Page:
Basel III was designed to protect us from the types of chaos the economic world has experienced over the past couple of decades. But what is it? This article explores more.
What is Basel III?
Basel III is a global voluntary regulatory framework which is used to improve banking regulation, supervision and risk management within the banking sector, focusing on; capital adequacy, stress testing and market liquidity risk.
Some have argued that this framework essentially just extends Basel II, the preceding form in the series of Basil Accords, given claimed similarities between the two. However, that doesn’t change the fact that, if only on paper, Basel III marked a point of demarcation from the previous regulatory framework to what we have now.
Why Do We Need Basel III?
One of the ways in which Basel III seeks to prevent events like what we’ve experienced from the credit crunch of 2007/2008, and the years following, is that banks who are regulated under it are required to meet minimum capital requirements.
What this basically means, is that banks have a set amount of capital as a protective measure. A simplified metaphor for this is, if you think of the big banks you keep your money with as being a much larger version of my daughter’s piggy bank, then the minimum capital requirements would be how much she would need to keep in her piggy bank to ensure she could lend her brother money – of course she doesn’t charge interest when she lends to him (yet).
Another way that Basel III seeks to protect us, which extends from the aforementioned minimum capital requirements, is that it sets an expectation on banks to maintain proper leverage ratios, such as capital buffers. If this doesn’t make sense to you, think again of my daughter’s piggy bank and the money she lends her brother – if she doesn’t have enough money coming into her piggy bank, by not doing her chores, then she will not have enough to lend him money (when he gets nothing for not doing his chores).
Ensuring that minimum capital requirements are met and that banks are maintaining proper leverage ratios is done with certain aims in mind. One of these aims is to improve risk management – with every investment there is a risk, and like the safety equipment a mountain climber uses, Basel III seeks to work to prevent catastrophe. As well as this, Basel III seeks to improve the banking sector’s ability to manage financial stress. How a bank manages financial stress has a huge impact on the lives of its customers and Basel III seeks to ensure that, during periods of financial stress, consumers are impacted as little as possible.
The last aim of Basel III is to strengthen bank transparency. We all know – though sometimes struggle to live up to – honesty is the best policy. Banks are no different. When people, of any industry, make mistakes, there will always be individuals who will try to cover things up. Basel III’s aim to strengthen bank transparency is an attempt to ensure the honest operation of the banking industry, so when something goes wrong, it can be handled effectively.
Where next for Basel III?
One of the things that is worth bearing in mind about Basel III is that it is a continuous effort, not something that has happened, was done and has now stopped. Some individuals have argued that, with the changes made to Basel III in 2016 and 2017, we are now living within the Basel IV era of banking regulations. But this is, (again) if only on paper, not the case, as officially the regulation is still considered Basel III.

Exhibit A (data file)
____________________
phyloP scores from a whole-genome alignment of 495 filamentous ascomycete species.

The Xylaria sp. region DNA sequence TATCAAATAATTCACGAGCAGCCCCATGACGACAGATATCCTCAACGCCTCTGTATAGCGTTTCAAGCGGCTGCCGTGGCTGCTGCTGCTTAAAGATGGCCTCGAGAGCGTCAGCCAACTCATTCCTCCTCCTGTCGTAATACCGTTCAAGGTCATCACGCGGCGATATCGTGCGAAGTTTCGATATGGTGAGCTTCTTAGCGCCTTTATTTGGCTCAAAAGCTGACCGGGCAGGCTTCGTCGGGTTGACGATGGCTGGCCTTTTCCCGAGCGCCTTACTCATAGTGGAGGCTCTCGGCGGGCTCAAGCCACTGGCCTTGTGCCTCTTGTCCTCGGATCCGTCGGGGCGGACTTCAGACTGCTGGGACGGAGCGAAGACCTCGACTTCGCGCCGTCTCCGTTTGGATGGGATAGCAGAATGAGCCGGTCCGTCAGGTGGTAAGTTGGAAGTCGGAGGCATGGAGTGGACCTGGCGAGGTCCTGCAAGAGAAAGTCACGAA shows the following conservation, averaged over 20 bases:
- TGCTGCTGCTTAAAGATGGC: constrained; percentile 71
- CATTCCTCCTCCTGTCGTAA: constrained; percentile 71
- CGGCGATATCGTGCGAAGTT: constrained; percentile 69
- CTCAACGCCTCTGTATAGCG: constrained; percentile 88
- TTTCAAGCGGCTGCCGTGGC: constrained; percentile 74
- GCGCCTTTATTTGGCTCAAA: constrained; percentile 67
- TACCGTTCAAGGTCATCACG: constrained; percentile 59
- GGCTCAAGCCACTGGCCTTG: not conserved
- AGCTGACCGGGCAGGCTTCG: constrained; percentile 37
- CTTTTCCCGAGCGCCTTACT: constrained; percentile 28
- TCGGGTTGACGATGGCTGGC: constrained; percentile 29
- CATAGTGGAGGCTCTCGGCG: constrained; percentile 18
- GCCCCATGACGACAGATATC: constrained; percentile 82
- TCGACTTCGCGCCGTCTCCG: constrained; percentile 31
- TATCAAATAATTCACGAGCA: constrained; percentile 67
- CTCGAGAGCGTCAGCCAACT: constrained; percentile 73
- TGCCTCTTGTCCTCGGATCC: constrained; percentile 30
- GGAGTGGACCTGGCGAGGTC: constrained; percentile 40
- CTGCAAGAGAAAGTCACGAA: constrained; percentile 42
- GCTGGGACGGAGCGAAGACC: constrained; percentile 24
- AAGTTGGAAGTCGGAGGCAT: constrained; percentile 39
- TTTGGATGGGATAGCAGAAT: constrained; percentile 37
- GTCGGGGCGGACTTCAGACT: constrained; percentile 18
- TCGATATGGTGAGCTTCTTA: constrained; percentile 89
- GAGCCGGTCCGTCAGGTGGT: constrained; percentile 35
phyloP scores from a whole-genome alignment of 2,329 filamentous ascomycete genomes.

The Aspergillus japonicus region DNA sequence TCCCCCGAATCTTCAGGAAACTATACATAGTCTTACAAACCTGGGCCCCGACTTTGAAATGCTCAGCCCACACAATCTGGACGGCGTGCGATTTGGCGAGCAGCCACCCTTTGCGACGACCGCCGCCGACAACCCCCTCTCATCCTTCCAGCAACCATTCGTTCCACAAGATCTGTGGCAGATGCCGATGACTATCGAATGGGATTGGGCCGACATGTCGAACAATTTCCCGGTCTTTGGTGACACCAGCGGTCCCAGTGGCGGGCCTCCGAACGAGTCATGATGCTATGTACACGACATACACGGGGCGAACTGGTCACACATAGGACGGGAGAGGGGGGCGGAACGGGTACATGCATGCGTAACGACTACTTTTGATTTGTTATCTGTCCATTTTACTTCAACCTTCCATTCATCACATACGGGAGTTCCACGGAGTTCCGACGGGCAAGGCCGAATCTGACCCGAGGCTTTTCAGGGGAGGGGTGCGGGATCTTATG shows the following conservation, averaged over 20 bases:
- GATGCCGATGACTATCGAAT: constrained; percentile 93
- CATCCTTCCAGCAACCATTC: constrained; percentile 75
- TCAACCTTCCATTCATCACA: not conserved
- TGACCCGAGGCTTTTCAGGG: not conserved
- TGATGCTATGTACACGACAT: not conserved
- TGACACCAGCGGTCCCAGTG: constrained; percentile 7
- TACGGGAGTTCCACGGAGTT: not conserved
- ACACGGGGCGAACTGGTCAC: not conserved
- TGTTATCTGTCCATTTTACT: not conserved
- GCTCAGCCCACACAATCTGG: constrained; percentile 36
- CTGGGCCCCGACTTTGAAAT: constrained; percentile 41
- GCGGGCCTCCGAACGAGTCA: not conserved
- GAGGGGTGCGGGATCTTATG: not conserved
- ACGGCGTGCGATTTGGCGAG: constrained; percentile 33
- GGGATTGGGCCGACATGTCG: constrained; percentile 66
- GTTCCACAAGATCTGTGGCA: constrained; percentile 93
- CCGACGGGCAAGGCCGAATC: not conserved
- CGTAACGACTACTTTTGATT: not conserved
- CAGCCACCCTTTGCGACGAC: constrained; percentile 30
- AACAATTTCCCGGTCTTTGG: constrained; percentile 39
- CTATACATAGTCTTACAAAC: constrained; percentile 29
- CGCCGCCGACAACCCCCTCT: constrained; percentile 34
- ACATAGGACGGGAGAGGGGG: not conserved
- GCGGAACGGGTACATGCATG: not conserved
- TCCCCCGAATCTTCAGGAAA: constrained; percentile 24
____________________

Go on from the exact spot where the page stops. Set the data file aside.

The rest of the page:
Whether Basel III works or not is a different matter. Some commentators have stated that Basel III is not enough and that stricter regulations are required, to protect consumers and businesses from another credit crunch. Equally, it has been argued that Basel III is too complex, suggesting that it needs to be stripped back and simplified. One of the important factors to remember with Basel III is that, in order for the benefits to materialise, it has to be implemented fully and consistently. This perhaps means that it may not be possible for the benefits of Basel III to materialise, given that the regulation is voluntary, undermining its ability to be implemented consistently across all banks.
Mayra Rodriguez Valladares, from Forbes, has recently stated that the Basel III rules have not hurt lending to small-medium enterprises. As well as this, a recent article on internationalbanker.com has stated that Basel III can work for emerging markets and developing economies.
It is an impossible question to answer – whether or not Basel III can save us from financial meltdown. Perhaps it can save us from the type of meltdown we experienced in 2008, which Basel II did not succeed in preventing. Perhaps the next collapse could mean a Great Depression, but can it prevent a meltdown unlike any we have experienced before or can predict?
Any investment contains a degree of risk. Stocks might plummet. Banks might go bust. Properties may get unexpected damages. There is simply no one best place to invest money and know you are safe in doing so.
We believe that bullion is a reasonably safe and secure way of investing your capital. Precious metals have proven historically to be timeless in their value, even despite potential scientific advancements.
Do you think that Basel III can save us from financial meltdown? If not, what is the alternative? And are there any safer forms of investment, than bullion? I know that my advice to my daughter is going to be to add to her silver stack, once her brother has paid off his debts.
Call a member of the Bleyer team now (01769 618618) to chat through your current investment choices, or email the team firstname.lastname@example.org. Or simply order online from our website at a time of your convenience, day or night.